Wednesday, July 18, 2018

Christopher Grasso's "Skepticism and American Faith"

Christopher Grasso is professor of history at the College of William and Mary and was the editor of the William and Mary Quarterly. He is the author of A Speaking Aristocracy: Transforming Public Discourse in Eighteenth-Century Connecticut and the editor of Bloody Engagements: John R. Kelso's Civil War.

He applied the “Page 99 Test” to his new book, Skepticism and American Faith: From the Revolution to the Civil War, and reported the following:
Skepticism and American Faith: From the Revolution and the Civil War argues that the dialogue of religious skepticism and faith shaped struggles over the place of religion in politics; it produced different visions of knowledge and education in an "enlightened" society; it fueled social reform in an era of economic transformation, territorial expansion, and social change; and it molded the making and eventual unmaking of American nationalism. It has four thematic sections, arranged chronologically: “Revolutions, 1775-1815,” “Enlightenments, 1790-1840,” “Reforms, 1820-1850,” and “Sacred Causes, 1830-1865.” The chapters examine the lives of believers who come to doubt and doubters who come to believe; of faithful Christians who battle skepticism and freethinkers who battle the hegemony of faith. Page 99 is at the beginning of the third chapter, “Instituting Skepticism: The Emergence of Organized Deism,” focusing on 1790 to about 1815, when Elihu Palmer, Thomas Paine and others tried to establish organizations criticizing Christianity as superstitious and anti-democratic and promoting deism as an enlightened religion of reason and nature.

From page 99 (with sentences beginning on page 98 and ending on page 100; footnotes omitted):
Together [some liberal, more enlightened forms of Christianity] applied ‘a purifying hand of reason, pruning and lopping off the decayed branches of the old theological tree, approaching still nearer to the source and principles of nature, till at length, by regular progression, the human mind discovered, that moral principle was placed upon a more solid foundation than the reveries of sectarian fanaticism.” At the same time, “the philosophical investigations of French, English, and German philanthropists” helped produce “a new era in the intellectual history of man.” Newton, Locke, d’Holbach, Rousseau, Voltaire, Hume, Bolingbroke, Paine, and many others “swept away the rubbish of ancient superstition.”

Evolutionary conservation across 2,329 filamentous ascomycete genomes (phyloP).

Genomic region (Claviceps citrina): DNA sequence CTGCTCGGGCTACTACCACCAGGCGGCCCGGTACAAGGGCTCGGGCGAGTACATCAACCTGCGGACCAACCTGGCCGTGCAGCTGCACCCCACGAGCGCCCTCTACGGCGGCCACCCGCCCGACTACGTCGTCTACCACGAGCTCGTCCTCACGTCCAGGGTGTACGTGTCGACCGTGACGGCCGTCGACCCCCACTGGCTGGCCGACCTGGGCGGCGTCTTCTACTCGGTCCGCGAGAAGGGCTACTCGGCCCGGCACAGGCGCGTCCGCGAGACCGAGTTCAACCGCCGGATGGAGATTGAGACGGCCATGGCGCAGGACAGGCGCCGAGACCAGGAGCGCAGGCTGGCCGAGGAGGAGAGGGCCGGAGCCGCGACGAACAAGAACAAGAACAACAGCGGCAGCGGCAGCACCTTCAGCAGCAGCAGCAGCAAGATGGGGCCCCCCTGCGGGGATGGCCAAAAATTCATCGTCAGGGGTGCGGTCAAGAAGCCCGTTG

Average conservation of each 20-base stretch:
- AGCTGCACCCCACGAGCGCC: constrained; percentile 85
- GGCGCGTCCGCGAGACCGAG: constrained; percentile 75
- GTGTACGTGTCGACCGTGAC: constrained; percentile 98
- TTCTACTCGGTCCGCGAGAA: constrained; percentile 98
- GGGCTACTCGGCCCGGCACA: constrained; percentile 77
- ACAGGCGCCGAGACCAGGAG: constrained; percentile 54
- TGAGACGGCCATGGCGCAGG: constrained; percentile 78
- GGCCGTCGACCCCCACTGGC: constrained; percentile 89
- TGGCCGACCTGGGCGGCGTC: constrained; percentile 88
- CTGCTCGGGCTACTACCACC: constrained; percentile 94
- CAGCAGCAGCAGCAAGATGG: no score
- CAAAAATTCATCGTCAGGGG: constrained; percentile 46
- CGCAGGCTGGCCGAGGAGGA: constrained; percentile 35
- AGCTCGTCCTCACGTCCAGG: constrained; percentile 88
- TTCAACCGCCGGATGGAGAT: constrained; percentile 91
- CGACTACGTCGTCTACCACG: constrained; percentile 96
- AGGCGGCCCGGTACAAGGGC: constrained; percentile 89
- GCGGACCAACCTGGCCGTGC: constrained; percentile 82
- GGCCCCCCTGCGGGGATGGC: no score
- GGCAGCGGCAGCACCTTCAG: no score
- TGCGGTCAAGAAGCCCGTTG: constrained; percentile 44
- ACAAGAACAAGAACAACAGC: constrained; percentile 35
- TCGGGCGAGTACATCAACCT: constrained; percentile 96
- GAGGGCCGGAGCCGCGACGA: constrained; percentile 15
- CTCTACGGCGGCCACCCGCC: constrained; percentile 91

Writing at the commencement of the nineteenth century, Palmer knew that much work remained to be done. The virtuous needed to continue to spread enlightened philosophy through print, encouraging people to use their reason, become skeptical about the claims of revealed religion, and place faith, politics, and knowledge on natural, rational foundations. They needed to continue to fight for republican liberty and equality, at the ballot box or with a sword if necessary. And they needed to associate, organize, and institutionalize, replacing the old systems and institutions with new ones. Palmer and his fellow deistic reformers fought their political battles and spread their good news about the dawning Age of Reason with their printing presses. They made considerable efforts, but devoted less systematic thinking to the shape and function of the new religious institutions that would need to replace the old churches. Palmer called for scrutinizing and analyzing “the complicated association and application of the ideas of former institutions,” and of “disorganizing the system” of antiquated religious, political, literary, and moral establishments. But he seemed to think that once oppression, ignorance, and error were removed, new cultural institutions would emerge naturally, and then inevitably “harmonize and form one grand system.”

Deist reformers in the age of the American and French revolutions like Palmer and his friend Thomas Paine tried to combine a skeptical critique of revealed religion (especially Christianity) with a program for a simplified, liberated religion of reason and nature. Their ideas had a lasting legacy, but their institutions—their deist clubs, periodicals, and proposals for Temples of Reason—had a short life. Explanations for the fate of organized deism have tended to emphasize the limited popular appeal of reasoned religion in an era of evangelical enthusiasm. Organized deism, however, like other voluntary associations that sprouted up in the early republic, was a complex cultural formation with its own particular social make-up, political profile, internal structure, and precarious place in the evolving relations of early national cultural power. These facets can best be seen by comparing it to other groups that also worked to perpetuate themselves in stable institutions outside the Christian mainstream—in particular, the Universalists, the Freemasons, the New Jerusalem (Swedenborgian) Church, and the African Methodist Episcopal Church. Organized deism, like these other groups, was fashioned by the ideas, attitudes, and desires of its leaders and members, but also by the power of the state, the constraints and authorizations of the law, and the bitterly contested politics of religious and political association in the 1790s.
I think the “Page 99 Test” gives a fair representation of the book.
Learn more about Skepticism and American Faith at the Oxford University Press website.

--Marshal Zeringue